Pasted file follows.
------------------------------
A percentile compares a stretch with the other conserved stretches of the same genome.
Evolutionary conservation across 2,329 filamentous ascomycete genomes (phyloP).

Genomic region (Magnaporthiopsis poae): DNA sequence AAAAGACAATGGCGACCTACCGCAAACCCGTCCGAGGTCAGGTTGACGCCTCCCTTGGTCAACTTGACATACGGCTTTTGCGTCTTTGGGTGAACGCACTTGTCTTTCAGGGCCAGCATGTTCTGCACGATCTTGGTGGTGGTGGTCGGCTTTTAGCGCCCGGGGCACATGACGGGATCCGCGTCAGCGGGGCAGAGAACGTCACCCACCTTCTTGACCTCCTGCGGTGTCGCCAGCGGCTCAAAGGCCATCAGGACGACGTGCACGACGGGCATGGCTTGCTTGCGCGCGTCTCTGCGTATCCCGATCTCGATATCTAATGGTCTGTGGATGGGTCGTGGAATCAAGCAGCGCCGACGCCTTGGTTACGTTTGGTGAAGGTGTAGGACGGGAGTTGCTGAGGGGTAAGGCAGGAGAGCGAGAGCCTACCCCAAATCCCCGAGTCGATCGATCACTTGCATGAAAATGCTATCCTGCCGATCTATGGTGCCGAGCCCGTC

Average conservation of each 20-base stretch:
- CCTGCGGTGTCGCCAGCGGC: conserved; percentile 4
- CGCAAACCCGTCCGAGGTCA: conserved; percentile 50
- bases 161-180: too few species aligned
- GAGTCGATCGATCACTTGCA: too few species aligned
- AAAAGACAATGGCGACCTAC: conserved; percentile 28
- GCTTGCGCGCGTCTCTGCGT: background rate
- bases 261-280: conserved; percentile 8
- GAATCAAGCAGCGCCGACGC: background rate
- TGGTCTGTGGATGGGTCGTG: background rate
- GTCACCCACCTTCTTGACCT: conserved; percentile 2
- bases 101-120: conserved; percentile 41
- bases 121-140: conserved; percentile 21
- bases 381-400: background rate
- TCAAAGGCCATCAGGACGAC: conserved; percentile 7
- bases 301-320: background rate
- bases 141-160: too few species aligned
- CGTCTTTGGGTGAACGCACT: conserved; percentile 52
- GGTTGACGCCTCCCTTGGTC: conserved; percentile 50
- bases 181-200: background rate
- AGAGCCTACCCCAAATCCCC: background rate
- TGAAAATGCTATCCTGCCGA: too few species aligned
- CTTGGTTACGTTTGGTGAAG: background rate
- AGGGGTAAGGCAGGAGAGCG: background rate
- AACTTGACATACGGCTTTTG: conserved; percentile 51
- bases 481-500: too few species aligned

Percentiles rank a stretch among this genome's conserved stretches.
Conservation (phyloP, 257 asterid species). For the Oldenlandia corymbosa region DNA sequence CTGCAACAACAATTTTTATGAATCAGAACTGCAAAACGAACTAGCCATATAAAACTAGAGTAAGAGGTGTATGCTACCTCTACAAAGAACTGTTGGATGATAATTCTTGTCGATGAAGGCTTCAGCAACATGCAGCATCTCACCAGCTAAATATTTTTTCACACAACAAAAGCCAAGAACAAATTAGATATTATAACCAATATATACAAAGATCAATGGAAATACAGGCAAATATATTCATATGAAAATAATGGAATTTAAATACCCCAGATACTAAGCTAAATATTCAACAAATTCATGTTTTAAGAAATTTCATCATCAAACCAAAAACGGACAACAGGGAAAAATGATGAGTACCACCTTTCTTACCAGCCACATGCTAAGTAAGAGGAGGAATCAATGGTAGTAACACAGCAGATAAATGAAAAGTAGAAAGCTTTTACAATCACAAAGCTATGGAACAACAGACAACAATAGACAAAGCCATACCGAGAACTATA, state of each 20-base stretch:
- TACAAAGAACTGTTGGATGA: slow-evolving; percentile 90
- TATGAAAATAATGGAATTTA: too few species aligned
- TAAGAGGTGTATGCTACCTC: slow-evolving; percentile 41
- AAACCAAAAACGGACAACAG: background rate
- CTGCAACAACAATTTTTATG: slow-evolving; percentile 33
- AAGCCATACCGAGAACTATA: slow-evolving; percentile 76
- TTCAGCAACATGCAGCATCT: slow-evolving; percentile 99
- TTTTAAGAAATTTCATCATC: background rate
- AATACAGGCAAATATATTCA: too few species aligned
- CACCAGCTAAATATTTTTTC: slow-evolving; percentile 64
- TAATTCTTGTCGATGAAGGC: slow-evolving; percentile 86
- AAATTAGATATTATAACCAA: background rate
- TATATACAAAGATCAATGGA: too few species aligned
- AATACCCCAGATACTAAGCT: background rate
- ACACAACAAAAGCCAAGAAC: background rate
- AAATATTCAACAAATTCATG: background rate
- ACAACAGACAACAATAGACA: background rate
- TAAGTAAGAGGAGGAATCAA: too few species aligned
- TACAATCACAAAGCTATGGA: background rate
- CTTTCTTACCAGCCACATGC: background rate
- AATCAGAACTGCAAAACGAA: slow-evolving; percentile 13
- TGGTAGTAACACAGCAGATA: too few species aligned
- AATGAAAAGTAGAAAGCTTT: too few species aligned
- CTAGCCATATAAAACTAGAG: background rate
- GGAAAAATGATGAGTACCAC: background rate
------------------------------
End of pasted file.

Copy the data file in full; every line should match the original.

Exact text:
A percentile compares a stretch with the other conserved stretches of the same genome.
Evolutionary conservation across 2,329 filamentous ascomycete genomes (phyloP).

Genomic region (Magnaporthiopsis poae): DNA sequence AAAAGACAATGGCGACCTACCGCAAACCCGTCCGAGGTCAGGTTGACGCCTCCCTTGGTCAACTTGACATACGGCTTTTGCGTCTTTGGGTGAACGCACTTGTCTTTCAGGGCCAGCATGTTCTGCACGATCTTGGTGGTGGTGGTCGGCTTTTAGCGCCCGGGGCACATGACGGGATCCGCGTCAGCGGGGCAGAGAACGTCACCCACCTTCTTGACCTCCTGCGGTGTCGCCAGCGGCTCAAAGGCCATCAGGACGACGTGCACGACGGGCATGGCTTGCTTGCGCGCGTCTCTGCGTATCCCGATCTCGATATCTAATGGTCTGTGGATGGGTCGTGGAATCAAGCAGCGCCGACGCCTTGGTTACGTTTGGTGAAGGTGTAGGACGGGAGTTGCTGAGGGGTAAGGCAGGAGAGCGAGAGCCTACCCCAAATCCCCGAGTCGATCGATCACTTGCATGAAAATGCTATCCTGCCGATCTATGGTGCCGAGCCCGTC

Average conservation of each 20-base stretch:
- CCTGCGGTGTCGCCAGCGGC: conserved; percentile 4
- CGCAAACCCGTCCGAGGTCA: conserved; percentile 50
- bases 161-180: too few species aligned
- GAGTCGATCGATCACTTGCA: too few species aligned
- AAAAGACAATGGCGACCTAC: conserved; percentile 28
- GCTTGCGCGCGTCTCTGCGT: background rate
- bases 261-280: conserved; percentile 8
- GAATCAAGCAGCGCCGACGC: background rate
- TGGTCTGTGGATGGGTCGTG: background rate
- GTCACCCACCTTCTTGACCT: conserved; percentile 2
- bases 101-120: conserved; percentile 41
- bases 121-140: conserved; percentile 21
- bases 381-400: background rate
- TCAAAGGCCATCAGGACGAC: conserved; percentile 7
- bases 301-320: background rate
- bases 141-160: too few species aligned
- CGTCTTTGGGTGAACGCACT: conserved; percentile 52
- GGTTGACGCCTCCCTTGGTC: conserved; percentile 50
- bases 181-200: background rate
- AGAGCCTACCCCAAATCCCC: background rate
- TGAAAATGCTATCCTGCCGA: too few species aligned
- CTTGGTTACGTTTGGTGAAG: background rate
- AGGGGTAAGGCAGGAGAGCG: background rate
- AACTTGACATACGGCTTTTG: conserved; percentile 51
- bases 481-500: too few species aligned

Percentiles rank a stretch among this genome's conserved stretches.
Conservation (phyloP, 257 asterid species). For the Oldenlandia corymbosa region DNA sequence CTGCAACAACAATTTTTATGAATCAGAACTGCAAAACGAACTAGCCATATAAAACTAGAGTAAGAGGTGTATGCTACCTCTACAAAGAACTGTTGGATGATAATTCTTGTCGATGAAGGCTTCAGCAACATGCAGCATCTCACCAGCTAAATATTTTTTCACACAACAAAAGCCAAGAACAAATTAGATATTATAACCAATATATACAAAGATCAATGGAAATACAGGCAAATATATTCATATGAAAATAATGGAATTTAAATACCCCAGATACTAAGCTAAATATTCAACAAATTCATGTTTTAAGAAATTTCATCATCAAACCAAAAACGGACAACAGGGAAAAATGATGAGTACCACCTTTCTTACCAGCCACATGCTAAGTAAGAGGAGGAATCAATGGTAGTAACACAGCAGATAAATGAAAAGTAGAAAGCTTTTACAATCACAAAGCTATGGAACAACAGACAACAATAGACAAAGCCATACCGAGAACTATA, state of each 20-base stretch:
- TACAAAGAACTGTTGGATGA: slow-evolving; percentile 90
- TATGAAAATAATGGAATTTA: too few species aligned
- TAAGAGGTGTATGCTACCTC: slow-evolving; percentile 41
- AAACCAAAAACGGACAACAG: background rate
- CTGCAACAACAATTTTTATG: slow-evolving; percentile 33
- AAGCCATACCGAGAACTATA: slow-evolving; percentile 76
- TTCAGCAACATGCAGCATCT: slow-evolving; percentile 99
- TTTTAAGAAATTTCATCATC: background rate
- AATACAGGCAAATATATTCA: too few species aligned
- CACCAGCTAAATATTTTTTC: slow-evolving; percentile 64
- TAATTCTTGTCGATGAAGGC: slow-evolving; percentile 86
- AAATTAGATATTATAACCAA: background rate
- TATATACAAAGATCAATGGA: too few species aligned
- AATACCCCAGATACTAAGCT: background rate
- ACACAACAAAAGCCAAGAAC: background rate
- AAATATTCAACAAATTCATG: background rate
- ACAACAGACAACAATAGACA: background rate
- TAAGTAAGAGGAGGAATCAA: too few species aligned
- TACAATCACAAAGCTATGGA: background rate
- CTTTCTTACCAGCCACATGC: background rate
- AATCAGAACTGCAAAACGAA: slow-evolving; percentile 13
- TGGTAGTAACACAGCAGATA: too few species aligned
- AATGAAAAGTAGAAAGCTTT: too few species aligned
- CTAGCCATATAAAACTAGAG: background rate
- GGAAAAATGATGAGTACCAC: background rate